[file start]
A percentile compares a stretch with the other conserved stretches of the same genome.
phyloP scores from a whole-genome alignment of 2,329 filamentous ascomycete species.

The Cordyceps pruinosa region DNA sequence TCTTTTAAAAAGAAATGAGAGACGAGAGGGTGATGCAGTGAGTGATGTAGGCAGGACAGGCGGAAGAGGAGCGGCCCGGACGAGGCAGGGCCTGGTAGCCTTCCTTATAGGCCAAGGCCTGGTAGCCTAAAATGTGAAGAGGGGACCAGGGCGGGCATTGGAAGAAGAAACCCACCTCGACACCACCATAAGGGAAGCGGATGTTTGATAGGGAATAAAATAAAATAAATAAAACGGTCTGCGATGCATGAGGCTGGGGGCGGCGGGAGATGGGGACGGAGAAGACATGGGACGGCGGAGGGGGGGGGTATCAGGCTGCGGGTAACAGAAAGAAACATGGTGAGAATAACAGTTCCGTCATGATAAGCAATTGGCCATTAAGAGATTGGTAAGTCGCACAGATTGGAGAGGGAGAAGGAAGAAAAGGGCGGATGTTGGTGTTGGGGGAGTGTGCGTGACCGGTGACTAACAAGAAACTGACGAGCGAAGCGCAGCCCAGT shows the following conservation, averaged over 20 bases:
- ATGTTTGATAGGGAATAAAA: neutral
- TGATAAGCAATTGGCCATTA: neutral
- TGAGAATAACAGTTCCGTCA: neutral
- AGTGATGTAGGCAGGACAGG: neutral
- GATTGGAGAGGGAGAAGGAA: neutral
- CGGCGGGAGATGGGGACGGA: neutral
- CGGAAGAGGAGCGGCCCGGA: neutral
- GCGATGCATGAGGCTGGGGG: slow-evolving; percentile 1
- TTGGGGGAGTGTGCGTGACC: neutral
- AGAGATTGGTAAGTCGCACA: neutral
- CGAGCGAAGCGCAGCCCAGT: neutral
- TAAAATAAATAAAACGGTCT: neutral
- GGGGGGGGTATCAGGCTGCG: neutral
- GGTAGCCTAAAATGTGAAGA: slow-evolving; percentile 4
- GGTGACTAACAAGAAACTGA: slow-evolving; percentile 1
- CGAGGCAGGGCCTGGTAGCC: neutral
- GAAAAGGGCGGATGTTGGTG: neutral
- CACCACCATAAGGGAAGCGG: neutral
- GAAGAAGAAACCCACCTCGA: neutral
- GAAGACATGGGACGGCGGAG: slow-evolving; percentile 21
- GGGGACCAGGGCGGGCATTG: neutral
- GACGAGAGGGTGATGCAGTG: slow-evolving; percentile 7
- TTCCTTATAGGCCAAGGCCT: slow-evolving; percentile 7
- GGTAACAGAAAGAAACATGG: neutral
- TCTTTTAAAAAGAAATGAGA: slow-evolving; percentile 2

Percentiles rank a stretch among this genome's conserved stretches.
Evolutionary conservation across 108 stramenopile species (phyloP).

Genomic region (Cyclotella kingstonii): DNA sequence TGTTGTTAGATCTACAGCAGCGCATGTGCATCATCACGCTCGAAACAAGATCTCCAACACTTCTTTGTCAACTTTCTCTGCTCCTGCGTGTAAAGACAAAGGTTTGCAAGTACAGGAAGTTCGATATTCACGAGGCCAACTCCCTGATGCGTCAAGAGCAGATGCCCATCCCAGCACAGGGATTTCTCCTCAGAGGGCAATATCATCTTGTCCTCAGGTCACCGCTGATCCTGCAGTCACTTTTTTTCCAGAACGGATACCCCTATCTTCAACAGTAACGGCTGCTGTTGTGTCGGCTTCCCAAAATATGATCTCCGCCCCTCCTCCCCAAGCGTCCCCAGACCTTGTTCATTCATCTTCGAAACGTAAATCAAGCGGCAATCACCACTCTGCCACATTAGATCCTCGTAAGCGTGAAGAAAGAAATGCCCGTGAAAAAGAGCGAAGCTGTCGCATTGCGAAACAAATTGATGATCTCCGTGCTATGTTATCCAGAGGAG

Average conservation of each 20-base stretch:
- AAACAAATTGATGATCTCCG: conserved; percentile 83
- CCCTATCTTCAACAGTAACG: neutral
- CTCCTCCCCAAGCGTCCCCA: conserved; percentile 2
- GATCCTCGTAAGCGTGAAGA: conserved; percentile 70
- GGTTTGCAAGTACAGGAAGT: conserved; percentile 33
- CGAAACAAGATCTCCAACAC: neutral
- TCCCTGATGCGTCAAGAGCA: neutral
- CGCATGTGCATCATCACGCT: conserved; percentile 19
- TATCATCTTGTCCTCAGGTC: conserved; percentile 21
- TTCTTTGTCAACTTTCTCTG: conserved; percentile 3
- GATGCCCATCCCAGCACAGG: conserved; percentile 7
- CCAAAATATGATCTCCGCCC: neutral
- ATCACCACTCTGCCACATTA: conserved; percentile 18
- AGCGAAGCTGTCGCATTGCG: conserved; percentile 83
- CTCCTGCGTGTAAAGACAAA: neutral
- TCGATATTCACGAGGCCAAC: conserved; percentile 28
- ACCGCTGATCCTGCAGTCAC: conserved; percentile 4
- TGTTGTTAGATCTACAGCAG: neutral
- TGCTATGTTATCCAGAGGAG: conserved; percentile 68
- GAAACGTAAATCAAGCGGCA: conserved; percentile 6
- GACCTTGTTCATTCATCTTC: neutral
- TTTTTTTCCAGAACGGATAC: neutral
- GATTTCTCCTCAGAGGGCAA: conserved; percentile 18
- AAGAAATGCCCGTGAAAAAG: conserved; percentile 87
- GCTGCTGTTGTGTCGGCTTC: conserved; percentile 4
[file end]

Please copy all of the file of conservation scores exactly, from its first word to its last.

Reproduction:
A percentile compares a stretch with the other conserved stretches of the same genome.
phyloP scores from a whole-genome alignment of 2,329 filamentous ascomycete species.

The Cordyceps pruinosa region DNA sequence TCTTTTAAAAAGAAATGAGAGACGAGAGGGTGATGCAGTGAGTGATGTAGGCAGGACAGGCGGAAGAGGAGCGGCCCGGACGAGGCAGGGCCTGGTAGCCTTCCTTATAGGCCAAGGCCTGGTAGCCTAAAATGTGAAGAGGGGACCAGGGCGGGCATTGGAAGAAGAAACCCACCTCGACACCACCATAAGGGAAGCGGATGTTTGATAGGGAATAAAATAAAATAAATAAAACGGTCTGCGATGCATGAGGCTGGGGGCGGCGGGAGATGGGGACGGAGAAGACATGGGACGGCGGAGGGGGGGGGTATCAGGCTGCGGGTAACAGAAAGAAACATGGTGAGAATAACAGTTCCGTCATGATAAGCAATTGGCCATTAAGAGATTGGTAAGTCGCACAGATTGGAGAGGGAGAAGGAAGAAAAGGGCGGATGTTGGTGTTGGGGGAGTGTGCGTGACCGGTGACTAACAAGAAACTGACGAGCGAAGCGCAGCCCAGT shows the following conservation, averaged over 20 bases:
- ATGTTTGATAGGGAATAAAA: neutral
- TGATAAGCAATTGGCCATTA: neutral
- TGAGAATAACAGTTCCGTCA: neutral
- AGTGATGTAGGCAGGACAGG: neutral
- GATTGGAGAGGGAGAAGGAA: neutral
- CGGCGGGAGATGGGGACGGA: neutral
- CGGAAGAGGAGCGGCCCGGA: neutral
- GCGATGCATGAGGCTGGGGG: slow-evolving; percentile 1
- TTGGGGGAGTGTGCGTGACC: neutral
- AGAGATTGGTAAGTCGCACA: neutral
- CGAGCGAAGCGCAGCCCAGT: neutral
- TAAAATAAATAAAACGGTCT: neutral
- GGGGGGGGTATCAGGCTGCG: neutral
- GGTAGCCTAAAATGTGAAGA: slow-evolving; percentile 4
- GGTGACTAACAAGAAACTGA: slow-evolving; percentile 1
- CGAGGCAGGGCCTGGTAGCC: neutral
- GAAAAGGGCGGATGTTGGTG: neutral
- CACCACCATAAGGGAAGCGG: neutral
- GAAGAAGAAACCCACCTCGA: neutral
- GAAGACATGGGACGGCGGAG: slow-evolving; percentile 21
- GGGGACCAGGGCGGGCATTG: neutral
- GACGAGAGGGTGATGCAGTG: slow-evolving; percentile 7
- TTCCTTATAGGCCAAGGCCT: slow-evolving; percentile 7
- GGTAACAGAAAGAAACATGG: neutral
- TCTTTTAAAAAGAAATGAGA: slow-evolving; percentile 2

Percentiles rank a stretch among this genome's conserved stretches.
Evolutionary conservation across 108 stramenopile species (phyloP).

Genomic region (Cyclotella kingstonii): DNA sequence TGTTGTTAGATCTACAGCAGCGCATGTGCATCATCACGCTCGAAACAAGATCTCCAACACTTCTTTGTCAACTTTCTCTGCTCCTGCGTGTAAAGACAAAGGTTTGCAAGTACAGGAAGTTCGATATTCACGAGGCCAACTCCCTGATGCGTCAAGAGCAGATGCCCATCCCAGCACAGGGATTTCTCCTCAGAGGGCAATATCATCTTGTCCTCAGGTCACCGCTGATCCTGCAGTCACTTTTTTTCCAGAACGGATACCCCTATCTTCAACAGTAACGGCTGCTGTTGTGTCGGCTTCCCAAAATATGATCTCCGCCCCTCCTCCCCAAGCGTCCCCAGACCTTGTTCATTCATCTTCGAAACGTAAATCAAGCGGCAATCACCACTCTGCCACATTAGATCCTCGTAAGCGTGAAGAAAGAAATGCCCGTGAAAAAGAGCGAAGCTGTCGCATTGCGAAACAAATTGATGATCTCCGTGCTATGTTATCCAGAGGAG

Average conservation of each 20-base stretch:
- AAACAAATTGATGATCTCCG: conserved; percentile 83
- CCCTATCTTCAACAGTAACG: neutral
- CTCCTCCCCAAGCGTCCCCA: conserved; percentile 2
- GATCCTCGTAAGCGTGAAGA: conserved; percentile 70
- GGTTTGCAAGTACAGGAAGT: conserved; percentile 33
- CGAAACAAGATCTCCAACAC: neutral
- TCCCTGATGCGTCAAGAGCA: neutral
- CGCATGTGCATCATCACGCT: conserved; percentile 19
- TATCATCTTGTCCTCAGGTC: conserved; percentile 21
- TTCTTTGTCAACTTTCTCTG: conserved; percentile 3
- GATGCCCATCCCAGCACAGG: conserved; percentile 7
- CCAAAATATGATCTCCGCCC: neutral
- ATCACCACTCTGCCACATTA: conserved; percentile 18
- AGCGAAGCTGTCGCATTGCG: conserved; percentile 83
- CTCCTGCGTGTAAAGACAAA: neutral
- TCGATATTCACGAGGCCAAC: conserved; percentile 28
- ACCGCTGATCCTGCAGTCAC: conserved; percentile 4
- TGTTGTTAGATCTACAGCAG: neutral
- TGCTATGTTATCCAGAGGAG: conserved; percentile 68
- GAAACGTAAATCAAGCGGCA: conserved; percentile 6
- GACCTTGTTCATTCATCTTC: neutral
- TTTTTTTCCAGAACGGATAC: neutral
- GATTTCTCCTCAGAGGGCAA: conserved; percentile 18
- AAGAAATGCCCGTGAAAAAG: conserved; percentile 87
- GCTGCTGTTGTGTCGGCTTC: conserved; percentile 4